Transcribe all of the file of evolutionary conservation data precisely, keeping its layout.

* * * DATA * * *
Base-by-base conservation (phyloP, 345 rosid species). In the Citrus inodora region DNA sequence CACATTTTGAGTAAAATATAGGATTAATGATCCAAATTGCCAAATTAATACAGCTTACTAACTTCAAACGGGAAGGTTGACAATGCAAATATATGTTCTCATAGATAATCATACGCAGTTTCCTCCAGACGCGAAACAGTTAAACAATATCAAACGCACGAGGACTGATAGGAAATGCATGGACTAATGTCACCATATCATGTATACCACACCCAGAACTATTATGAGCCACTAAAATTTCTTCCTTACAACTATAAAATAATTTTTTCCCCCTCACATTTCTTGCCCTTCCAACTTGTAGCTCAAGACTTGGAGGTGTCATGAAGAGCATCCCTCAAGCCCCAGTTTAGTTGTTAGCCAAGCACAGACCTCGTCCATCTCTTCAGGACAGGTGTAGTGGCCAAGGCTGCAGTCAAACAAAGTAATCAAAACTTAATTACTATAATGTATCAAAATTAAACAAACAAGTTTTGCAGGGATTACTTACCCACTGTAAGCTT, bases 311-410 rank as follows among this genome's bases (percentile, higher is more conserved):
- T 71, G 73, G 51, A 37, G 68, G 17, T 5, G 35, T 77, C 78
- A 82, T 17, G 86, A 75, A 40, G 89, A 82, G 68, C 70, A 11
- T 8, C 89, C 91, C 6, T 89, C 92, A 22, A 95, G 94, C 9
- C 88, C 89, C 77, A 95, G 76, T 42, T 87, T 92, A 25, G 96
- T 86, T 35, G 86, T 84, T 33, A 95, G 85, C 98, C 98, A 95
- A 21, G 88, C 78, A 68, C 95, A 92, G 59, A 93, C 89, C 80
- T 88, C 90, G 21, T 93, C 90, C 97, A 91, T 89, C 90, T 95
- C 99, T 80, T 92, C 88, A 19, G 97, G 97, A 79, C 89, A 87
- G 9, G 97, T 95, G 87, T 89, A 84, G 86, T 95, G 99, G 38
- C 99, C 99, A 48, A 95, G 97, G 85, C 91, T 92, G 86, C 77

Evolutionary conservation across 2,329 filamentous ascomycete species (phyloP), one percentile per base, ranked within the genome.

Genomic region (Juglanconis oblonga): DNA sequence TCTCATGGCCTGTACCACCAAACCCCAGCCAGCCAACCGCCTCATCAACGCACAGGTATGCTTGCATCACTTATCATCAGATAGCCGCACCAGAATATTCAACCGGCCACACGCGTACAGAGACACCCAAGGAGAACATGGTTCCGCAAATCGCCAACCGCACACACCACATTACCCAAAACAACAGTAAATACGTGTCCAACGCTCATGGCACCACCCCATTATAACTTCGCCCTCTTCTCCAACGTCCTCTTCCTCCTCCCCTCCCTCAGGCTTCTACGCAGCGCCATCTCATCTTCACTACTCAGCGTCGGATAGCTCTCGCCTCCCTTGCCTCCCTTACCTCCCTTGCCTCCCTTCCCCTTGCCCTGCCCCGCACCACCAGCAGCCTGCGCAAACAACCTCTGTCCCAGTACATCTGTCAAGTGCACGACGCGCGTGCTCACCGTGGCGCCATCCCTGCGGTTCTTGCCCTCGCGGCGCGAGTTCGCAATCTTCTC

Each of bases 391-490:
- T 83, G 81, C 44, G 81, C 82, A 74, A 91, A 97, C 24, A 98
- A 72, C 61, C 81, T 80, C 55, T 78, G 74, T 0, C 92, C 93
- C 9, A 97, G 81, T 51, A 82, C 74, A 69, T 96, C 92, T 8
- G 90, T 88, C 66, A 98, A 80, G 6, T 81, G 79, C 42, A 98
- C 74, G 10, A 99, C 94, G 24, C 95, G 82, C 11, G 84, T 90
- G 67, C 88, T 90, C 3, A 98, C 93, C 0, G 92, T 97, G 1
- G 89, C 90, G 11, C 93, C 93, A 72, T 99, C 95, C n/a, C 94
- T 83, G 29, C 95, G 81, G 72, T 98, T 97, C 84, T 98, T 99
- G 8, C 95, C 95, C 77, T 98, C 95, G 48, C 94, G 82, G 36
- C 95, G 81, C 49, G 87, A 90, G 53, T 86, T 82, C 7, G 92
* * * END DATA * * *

Base-by-base conservation (phyloP, 345 rosid species). In the Citrus inodora region DNA sequence CACATTTTGAGTAAAATATAGGATTAATGATCCAAATTGCCAAATTAATACAGCTTACTAACTTCAAACGGGAAGGTTGACAATGCAAATATATGTTCTCATAGATAATCATACGCAGTTTCCTCCAGACGCGAAACAGTTAAACAATATCAAACGCACGAGGACTGATAGGAAATGCATGGACTAATGTCACCATATCATGTATACCACACCCAGAACTATTATGAGCCACTAAAATTTCTTCCTTACAACTATAAAATAATTTTTTCCCCCTCACATTTCTTGCCCTTCCAACTTGTAGCTCAAGACTTGGAGGTGTCATGAAGAGCATCCCTCAAGCCCCAGTTTAGTTGTTAGCCAAGCACAGACCTCGTCCATCTCTTCAGGACAGGTGTAGTGGCCAAGGCTGCAGTCAAACAAAGTAATCAAAACTTAATTACTATAATGTATCAAAATTAAACAAACAAGTTTTGCAGGGATTACTTACCCACTGTAAGCTT, bases 311-410 rank as follows among this genome's bases (percentile, higher is more conserved):
- T 71, G 73, G 51, A 37, G 68, G 17, T 5, G 35, T 77, C 78
- A 82, T 17, G 86, A 75, A 40, G 89, A 82, G 68, C 70, A 11
- T 8, C 89, C 91, C 6, T 89, C 92, A 22, A 95, G 94, C 9
- C 88, C 89, C 77, A 95, G 76, T 42, T 87, T 92, A 25, G 96
- T 86, T 35, G 86, T 84, T 33, A 95, G 85, C 98, C 98, A 95
- A 21, G 88, C 78, A 68, C 95, A 92, G 59, A 93, C 89, C 80
- T 88, C 90, G 21, T 93, C 90, C 97, A 91, T 89, C 90, T 95
- C 99, T 80, T 92, C 88, A 19, G 97, G 97, A 79, C 89, A 87
- G 9, G 97, T 95, G 87, T 89, A 84, G 86, T 95, G 99, G 38
- C 99, C 99, A 48, A 95, G 97, G 85, C 91, T 92, G 86, C 77

Evolutionary conservation across 2,329 filamentous ascomycete species (phyloP), one percentile per base, ranked within the genome.

Genomic region (Juglanconis oblonga): DNA sequence TCTCATGGCCTGTACCACCAAACCCCAGCCAGCCAACCGCCTCATCAACGCACAGGTATGCTTGCATCACTTATCATCAGATAGCCGCACCAGAATATTCAACCGGCCACACGCGTACAGAGACACCCAAGGAGAACATGGTTCCGCAAATCGCCAACCGCACACACCACATTACCCAAAACAACAGTAAATACGTGTCCAACGCTCATGGCACCACCCCATTATAACTTCGCCCTCTTCTCCAACGTCCTCTTCCTCCTCCCCTCCCTCAGGCTTCTACGCAGCGCCATCTCATCTTCACTACTCAGCGTCGGATAGCTCTCGCCTCCCTTGCCTCCCTTACCTCCCTTGCCTCCCTTCCCCTTGCCCTGCCCCGCACCACCAGCAGCCTGCGCAAACAACCTCTGTCCCAGTACATCTGTCAAGTGCACGACGCGCGTGCTCACCGTGGCGCCATCCCTGCGGTTCTTGCCCTCGCGGCGCGAGTTCGCAATCTTCTC

Each of bases 391-490:
- T 83, G 81, C 44, G 81, C 82, A 74, A 91, A 97, C 24, A 98
- A 72, C 61, C 81, T 80, C 55, T 78, G 74, T 0, C 92, C 93
- C 9, A 97, G 81, T 51, A 82, C 74, A 69, T 96, C 92, T 8
- G 90, T 88, C 66, A 98, A 80, G 6, T 81, G 79, C 42, A 98
- C 74, G 10, A 99, C 94, G 24, C 95, G 82, C 11, G 84, T 90
- G 67, C 88, T 90, C 3, A 98, C 93, C 0, G 92, T 97, G 1
- G 89, C 90, G 11, C 93, C 93, A 72, T 99, C 95, C n/a, C 94
- T 83, G 29, C 95, G 81, G 72, T 98, T 97, C 84, T 98, T 99
- G 8, C 95, C 95, C 77, T 98, C 95, G 48, C 94, G 82, G 36
- C 95, G 81, C 49, G 87, A 90, G 53, T 86, T 82, C 7, G 92